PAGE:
Summer Corn Chowder – perfect for a rainy day

Corn Chowder and Cornbread

I hope you’re getting rain.  We got a little bit last night and it’s threatening to rain, today.  The clouds are hanging low and the wind is a cool 65 and I feel for a minute that it could be late September instead of the middle of July.  I live for cold weather and I’m still a little perplexed by why I live here, in the desert.  I grew up around here – maybe that’s it.  We long for things unfamiliar or for the relief we feel on the rare occasions we get a break from our usual reality.  I hear people in Seattle long for the beach.  I bet they don’t long for the desert, though!

Another comforting thing about food is the ability to transport myself into a feeling or a mood simply by the dish I prepare.  Caprese salad makes me long for summer nights, spice cakes make me wish for Christmas, chocolate chip cookies make me think of home.  A warm bowl of chowder with a thick slice of cornbread and a cold slab of butter puts me in the mood for a cloudy day and cooler temps.  So, in the middle of the heat of the summer, on this cooler week with cloudy days and threatening rain, let’s make a memory with a warm bowl of corn chowder and pray the rain stays a while.

Summer Corn Chowder and the Perfect Cornbread*
serves 6

4 teaspoons bacon, cut into 1/4-inch dice
1 small onion, cut into 1/4-inch dice (1 cup)
2 ribs celery,cut into 1/2-inch dice (3/4 cup)
8 sprigs thyme
Salt and freshly ground pepper
3 cups homemade or low-sodium canned chicken stock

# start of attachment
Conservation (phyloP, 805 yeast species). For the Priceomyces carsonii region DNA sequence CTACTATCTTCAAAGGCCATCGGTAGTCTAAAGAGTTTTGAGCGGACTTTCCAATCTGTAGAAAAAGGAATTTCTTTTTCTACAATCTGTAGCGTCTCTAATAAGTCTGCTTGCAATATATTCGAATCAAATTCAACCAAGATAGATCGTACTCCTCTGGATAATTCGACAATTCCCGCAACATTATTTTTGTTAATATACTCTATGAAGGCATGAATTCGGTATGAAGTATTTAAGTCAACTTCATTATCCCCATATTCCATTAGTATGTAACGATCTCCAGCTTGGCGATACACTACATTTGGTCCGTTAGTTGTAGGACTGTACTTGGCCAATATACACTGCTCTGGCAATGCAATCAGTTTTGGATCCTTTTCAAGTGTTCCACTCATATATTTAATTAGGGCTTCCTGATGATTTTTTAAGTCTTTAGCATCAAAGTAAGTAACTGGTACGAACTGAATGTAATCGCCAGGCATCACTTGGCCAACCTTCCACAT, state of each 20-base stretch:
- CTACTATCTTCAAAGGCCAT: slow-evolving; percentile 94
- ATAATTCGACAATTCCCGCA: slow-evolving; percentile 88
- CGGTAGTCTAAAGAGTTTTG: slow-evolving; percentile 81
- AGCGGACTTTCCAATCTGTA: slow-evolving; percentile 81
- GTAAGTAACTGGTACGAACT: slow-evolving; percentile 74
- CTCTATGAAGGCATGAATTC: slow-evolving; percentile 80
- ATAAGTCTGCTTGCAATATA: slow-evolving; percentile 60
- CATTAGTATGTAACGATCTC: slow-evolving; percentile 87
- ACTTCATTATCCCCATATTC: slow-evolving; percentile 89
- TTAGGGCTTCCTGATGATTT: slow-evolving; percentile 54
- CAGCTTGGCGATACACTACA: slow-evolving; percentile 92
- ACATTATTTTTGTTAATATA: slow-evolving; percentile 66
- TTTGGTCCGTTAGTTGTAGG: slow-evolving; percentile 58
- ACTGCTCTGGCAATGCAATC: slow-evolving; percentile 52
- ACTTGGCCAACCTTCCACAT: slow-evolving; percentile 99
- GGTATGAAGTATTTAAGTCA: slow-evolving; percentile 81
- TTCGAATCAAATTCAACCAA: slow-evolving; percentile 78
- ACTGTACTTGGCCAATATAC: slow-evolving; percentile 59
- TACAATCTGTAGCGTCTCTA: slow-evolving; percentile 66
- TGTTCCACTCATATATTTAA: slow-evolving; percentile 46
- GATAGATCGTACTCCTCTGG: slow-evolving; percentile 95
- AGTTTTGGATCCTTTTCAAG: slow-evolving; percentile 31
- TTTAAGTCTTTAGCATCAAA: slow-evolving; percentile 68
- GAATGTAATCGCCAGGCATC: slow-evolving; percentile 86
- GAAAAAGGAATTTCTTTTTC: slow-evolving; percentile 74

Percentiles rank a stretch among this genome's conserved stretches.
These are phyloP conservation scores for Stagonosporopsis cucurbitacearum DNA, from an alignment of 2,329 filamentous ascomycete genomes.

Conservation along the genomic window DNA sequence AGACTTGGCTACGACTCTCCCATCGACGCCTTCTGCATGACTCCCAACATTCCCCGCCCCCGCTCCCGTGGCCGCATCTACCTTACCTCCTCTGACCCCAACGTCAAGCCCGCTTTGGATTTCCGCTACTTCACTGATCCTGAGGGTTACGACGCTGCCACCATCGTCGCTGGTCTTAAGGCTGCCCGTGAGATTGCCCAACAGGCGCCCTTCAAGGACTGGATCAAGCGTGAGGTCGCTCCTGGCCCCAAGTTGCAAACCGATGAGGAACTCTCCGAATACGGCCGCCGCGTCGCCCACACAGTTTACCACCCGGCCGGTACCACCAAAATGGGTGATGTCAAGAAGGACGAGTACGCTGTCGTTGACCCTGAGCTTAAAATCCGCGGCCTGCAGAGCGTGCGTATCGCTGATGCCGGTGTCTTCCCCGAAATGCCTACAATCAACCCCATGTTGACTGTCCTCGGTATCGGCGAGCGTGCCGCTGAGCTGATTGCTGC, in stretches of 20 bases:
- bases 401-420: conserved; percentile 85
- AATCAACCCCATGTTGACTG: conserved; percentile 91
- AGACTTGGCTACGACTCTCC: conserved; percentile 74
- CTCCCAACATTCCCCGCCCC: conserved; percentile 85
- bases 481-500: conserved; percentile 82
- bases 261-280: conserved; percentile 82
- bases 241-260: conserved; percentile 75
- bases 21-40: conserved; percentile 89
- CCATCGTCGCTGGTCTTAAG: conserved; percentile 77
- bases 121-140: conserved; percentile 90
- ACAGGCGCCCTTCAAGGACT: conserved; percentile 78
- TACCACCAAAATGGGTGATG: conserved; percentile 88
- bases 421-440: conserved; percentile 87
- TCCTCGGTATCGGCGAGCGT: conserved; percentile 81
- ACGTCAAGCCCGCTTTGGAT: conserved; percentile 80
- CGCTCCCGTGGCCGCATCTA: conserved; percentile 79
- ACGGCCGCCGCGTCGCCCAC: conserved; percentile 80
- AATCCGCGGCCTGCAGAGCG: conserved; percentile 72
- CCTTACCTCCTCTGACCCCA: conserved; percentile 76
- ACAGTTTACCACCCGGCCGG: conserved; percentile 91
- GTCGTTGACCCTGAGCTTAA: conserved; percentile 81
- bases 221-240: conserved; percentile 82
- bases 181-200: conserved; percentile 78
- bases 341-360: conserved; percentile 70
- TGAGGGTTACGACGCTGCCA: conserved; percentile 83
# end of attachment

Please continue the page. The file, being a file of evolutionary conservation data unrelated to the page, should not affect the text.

3 ears yellow corn, kernels removed (about 2 1/2 cups)
5 ounces small fingerling potatoes, cut into 1/2-inch-thick slices
1 poblano chile, seeded and cut into 1/2-inch dice
1 1/2 cups half-and-half

Place bacon in small stockpot over medium-high heat. Cook, stirring occasionally, until bacon is deep golden brown and all the fat has been rendered, about 4 minutes. Remove bacon with slotted spoon, transfer to paper towel, and set aside. Discard all but 2 tablespoons of bacon fat.

Add onions, celery, thyme, and salt and pepper to taste to stockpot; cook over medium-low heat until translucent, about 8 minutes. Add stock; bring to a boil. Reduce heat to medium; simmer 15 minutes.

Add corn, potatoes, and chile; cook until potatoes are tender, 10-20 minutes. Remove and discard thyme. Add half-and-half, and simmer until soup is hot. Adjust seasoning with salt and pepper, and garnish with the reserved crisp bacon pieces.

*recipe adapted from Martha Stewart Living

Cornbread

 

We only make one cornbread recipe, anymore.  The New Best Recipe is a wonderful encyclopedia of how to make every recipe basically, perfect.  We love this book and it never steers us wrong.  It’s quite bulky, but all the recipes are tested extensively and done in a myriad of ways, and they give a background as to why the recipes work.  It’s very trust-worthy and a definite go-to in times of need of a solid recipe!  Their Golden Northern Cornbread is our go-to cornbread recipe.  It’s light, fluffy, moist and slightly sweet.  Holds together beautifully to be a base for your bowl of soup, or just on the side with some cold butter.

The Best Golden Cornbread
makes 9 servings

2 tbs unsalted butter, melted, plus more for greasing the pan
1 cup (5 ounces) yellow cornmeal, preferably stone-ground
1 cup (5 ounces) AP flour
2 tsp baking powder
1/2 tsp baking soda
4 tsp sugar
1/2 tsp salt
2 large eggs
2/3 cup buttermilk
2/3 cup milk

Adjust an oven rack to the center position and heat the oven to 425 degrees.  Grease a 9 inch square baking pan with butter.

Whisk the cornmeal, flour, baking powder, baking soda, sugar and salt together in a large bowl.  Push the dry ingredients up the sides of the bowl to make a well.

Crack the eggs into the well and stir lightly with a wooden spoon, then add the buttermilk and milk.  Stir the wet and dry ingredients quickly until almost combined.  Add the melted butter and stir until the ingredients are just combined.

Pour the batter into the greased pan (we actually love to use our cast-iron skillet for this recipe). Bake until the top of the cornbread is golden brown and lightly cracked and the edges have pulled away from the sides of the pan, about 25 minutes.